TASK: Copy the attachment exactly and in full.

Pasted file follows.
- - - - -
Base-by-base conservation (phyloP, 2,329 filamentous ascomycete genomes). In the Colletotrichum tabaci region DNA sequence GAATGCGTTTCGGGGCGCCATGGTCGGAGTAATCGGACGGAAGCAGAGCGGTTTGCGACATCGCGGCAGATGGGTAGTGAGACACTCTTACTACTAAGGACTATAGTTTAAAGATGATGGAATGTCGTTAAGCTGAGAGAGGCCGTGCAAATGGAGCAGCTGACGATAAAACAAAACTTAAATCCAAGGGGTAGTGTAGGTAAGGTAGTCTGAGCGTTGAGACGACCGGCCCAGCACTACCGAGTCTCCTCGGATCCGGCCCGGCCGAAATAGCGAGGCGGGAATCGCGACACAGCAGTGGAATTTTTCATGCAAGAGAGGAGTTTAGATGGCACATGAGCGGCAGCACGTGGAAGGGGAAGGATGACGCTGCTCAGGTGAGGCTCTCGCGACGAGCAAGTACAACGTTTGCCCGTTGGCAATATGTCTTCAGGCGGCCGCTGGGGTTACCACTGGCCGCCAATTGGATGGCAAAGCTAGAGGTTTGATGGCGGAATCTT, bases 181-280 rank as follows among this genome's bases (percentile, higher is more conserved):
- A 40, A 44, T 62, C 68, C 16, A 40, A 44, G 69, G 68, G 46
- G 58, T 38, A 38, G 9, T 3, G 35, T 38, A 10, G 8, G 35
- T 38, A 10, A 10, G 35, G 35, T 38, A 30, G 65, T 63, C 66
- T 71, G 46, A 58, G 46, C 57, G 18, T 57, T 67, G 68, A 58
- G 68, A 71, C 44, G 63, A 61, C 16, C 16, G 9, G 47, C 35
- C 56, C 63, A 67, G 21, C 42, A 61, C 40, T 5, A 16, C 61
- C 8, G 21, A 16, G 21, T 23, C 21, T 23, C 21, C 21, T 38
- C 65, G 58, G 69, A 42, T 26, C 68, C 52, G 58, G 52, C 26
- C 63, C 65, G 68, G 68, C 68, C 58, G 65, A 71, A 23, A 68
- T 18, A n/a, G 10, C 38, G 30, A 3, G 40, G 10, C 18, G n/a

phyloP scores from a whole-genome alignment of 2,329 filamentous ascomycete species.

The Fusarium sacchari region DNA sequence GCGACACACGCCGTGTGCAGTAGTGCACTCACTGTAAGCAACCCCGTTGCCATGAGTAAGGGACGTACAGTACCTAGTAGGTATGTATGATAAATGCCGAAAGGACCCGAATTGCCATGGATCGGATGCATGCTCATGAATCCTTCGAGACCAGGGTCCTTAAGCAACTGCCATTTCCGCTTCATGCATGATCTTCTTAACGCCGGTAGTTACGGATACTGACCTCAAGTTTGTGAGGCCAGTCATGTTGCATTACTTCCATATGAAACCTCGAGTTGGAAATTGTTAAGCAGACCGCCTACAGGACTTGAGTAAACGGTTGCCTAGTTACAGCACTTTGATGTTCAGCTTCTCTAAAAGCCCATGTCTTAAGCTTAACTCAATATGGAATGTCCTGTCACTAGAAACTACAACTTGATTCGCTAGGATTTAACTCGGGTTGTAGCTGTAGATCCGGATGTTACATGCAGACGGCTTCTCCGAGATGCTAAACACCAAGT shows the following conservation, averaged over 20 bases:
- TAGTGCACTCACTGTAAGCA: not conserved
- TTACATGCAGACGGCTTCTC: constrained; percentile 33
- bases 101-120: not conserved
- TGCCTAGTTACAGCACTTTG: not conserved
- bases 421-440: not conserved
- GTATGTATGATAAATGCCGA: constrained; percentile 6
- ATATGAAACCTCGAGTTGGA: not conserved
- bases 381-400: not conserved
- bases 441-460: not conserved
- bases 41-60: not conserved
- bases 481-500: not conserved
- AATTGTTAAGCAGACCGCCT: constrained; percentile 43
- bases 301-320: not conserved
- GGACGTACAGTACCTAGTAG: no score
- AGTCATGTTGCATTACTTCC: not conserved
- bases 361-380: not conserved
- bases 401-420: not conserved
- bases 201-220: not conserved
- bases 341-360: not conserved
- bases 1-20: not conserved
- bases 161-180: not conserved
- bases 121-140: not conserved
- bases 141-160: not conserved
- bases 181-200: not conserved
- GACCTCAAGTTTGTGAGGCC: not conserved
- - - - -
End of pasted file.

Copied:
Base-by-base conservation (phyloP, 2,329 filamentous ascomycete genomes). In the Colletotrichum tabaci region DNA sequence GAATGCGTTTCGGGGCGCCATGGTCGGAGTAATCGGACGGAAGCAGAGCGGTTTGCGACATCGCGGCAGATGGGTAGTGAGACACTCTTACTACTAAGGACTATAGTTTAAAGATGATGGAATGTCGTTAAGCTGAGAGAGGCCGTGCAAATGGAGCAGCTGACGATAAAACAAAACTTAAATCCAAGGGGTAGTGTAGGTAAGGTAGTCTGAGCGTTGAGACGACCGGCCCAGCACTACCGAGTCTCCTCGGATCCGGCCCGGCCGAAATAGCGAGGCGGGAATCGCGACACAGCAGTGGAATTTTTCATGCAAGAGAGGAGTTTAGATGGCACATGAGCGGCAGCACGTGGAAGGGGAAGGATGACGCTGCTCAGGTGAGGCTCTCGCGACGAGCAAGTACAACGTTTGCCCGTTGGCAATATGTCTTCAGGCGGCCGCTGGGGTTACCACTGGCCGCCAATTGGATGGCAAAGCTAGAGGTTTGATGGCGGAATCTT, bases 181-280 rank as follows among this genome's bases (percentile, higher is more conserved):
- A 40, A 44, T 62, C 68, C 16, A 40, A 44, G 69, G 68, G 46
- G 58, T 38, A 38, G 9, T 3, G 35, T 38, A 10, G 8, G 35
- T 38, A 10, A 10, G 35, G 35, T 38, A 30, G 65, T 63, C 66
- T 71, G 46, A 58, G 46, C 57, G 18, T 57, T 67, G 68, A 58
- G 68, A 71, C 44, G 63, A 61, C 16, C 16, G 9, G 47, C 35
- C 56, C 63, A 67, G 21, C 42, A 61, C 40, T 5, A 16, C 61
- C 8, G 21, A 16, G 21, T 23, C 21, T 23, C 21, C 21, T 38
- C 65, G 58, G 69, A 42, T 26, C 68, C 52, G 58, G 52, C 26
- C 63, C 65, G 68, G 68, C 68, C 58, G 65, A 71, A 23, A 68
- T 18, A n/a, G 10, C 38, G 30, A 3, G 40, G 10, C 18, G n/a

phyloP scores from a whole-genome alignment of 2,329 filamentous ascomycete species.

The Fusarium sacchari region DNA sequence GCGACACACGCCGTGTGCAGTAGTGCACTCACTGTAAGCAACCCCGTTGCCATGAGTAAGGGACGTACAGTACCTAGTAGGTATGTATGATAAATGCCGAAAGGACCCGAATTGCCATGGATCGGATGCATGCTCATGAATCCTTCGAGACCAGGGTCCTTAAGCAACTGCCATTTCCGCTTCATGCATGATCTTCTTAACGCCGGTAGTTACGGATACTGACCTCAAGTTTGTGAGGCCAGTCATGTTGCATTACTTCCATATGAAACCTCGAGTTGGAAATTGTTAAGCAGACCGCCTACAGGACTTGAGTAAACGGTTGCCTAGTTACAGCACTTTGATGTTCAGCTTCTCTAAAAGCCCATGTCTTAAGCTTAACTCAATATGGAATGTCCTGTCACTAGAAACTACAACTTGATTCGCTAGGATTTAACTCGGGTTGTAGCTGTAGATCCGGATGTTACATGCAGACGGCTTCTCCGAGATGCTAAACACCAAGT shows the following conservation, averaged over 20 bases:
- TAGTGCACTCACTGTAAGCA: not conserved
- TTACATGCAGACGGCTTCTC: constrained; percentile 33
- bases 101-120: not conserved
- TGCCTAGTTACAGCACTTTG: not conserved
- bases 421-440: not conserved
- GTATGTATGATAAATGCCGA: constrained; percentile 6
- ATATGAAACCTCGAGTTGGA: not conserved
- bases 381-400: not conserved
- bases 441-460: not conserved
- bases 41-60: not conserved
- bases 481-500: not conserved
- AATTGTTAAGCAGACCGCCT: constrained; percentile 43
- bases 301-320: not conserved
- GGACGTACAGTACCTAGTAG: no score
- AGTCATGTTGCATTACTTCC: not conserved
- bases 361-380: not conserved
- bases 401-420: not conserved
- bases 201-220: not conserved
- bases 341-360: not conserved
- bases 1-20: not conserved
- bases 161-180: not conserved
- bases 121-140: not conserved
- bases 141-160: not conserved
- bases 181-200: not conserved
- GACCTCAAGTTTGTGAGGCC: not conserved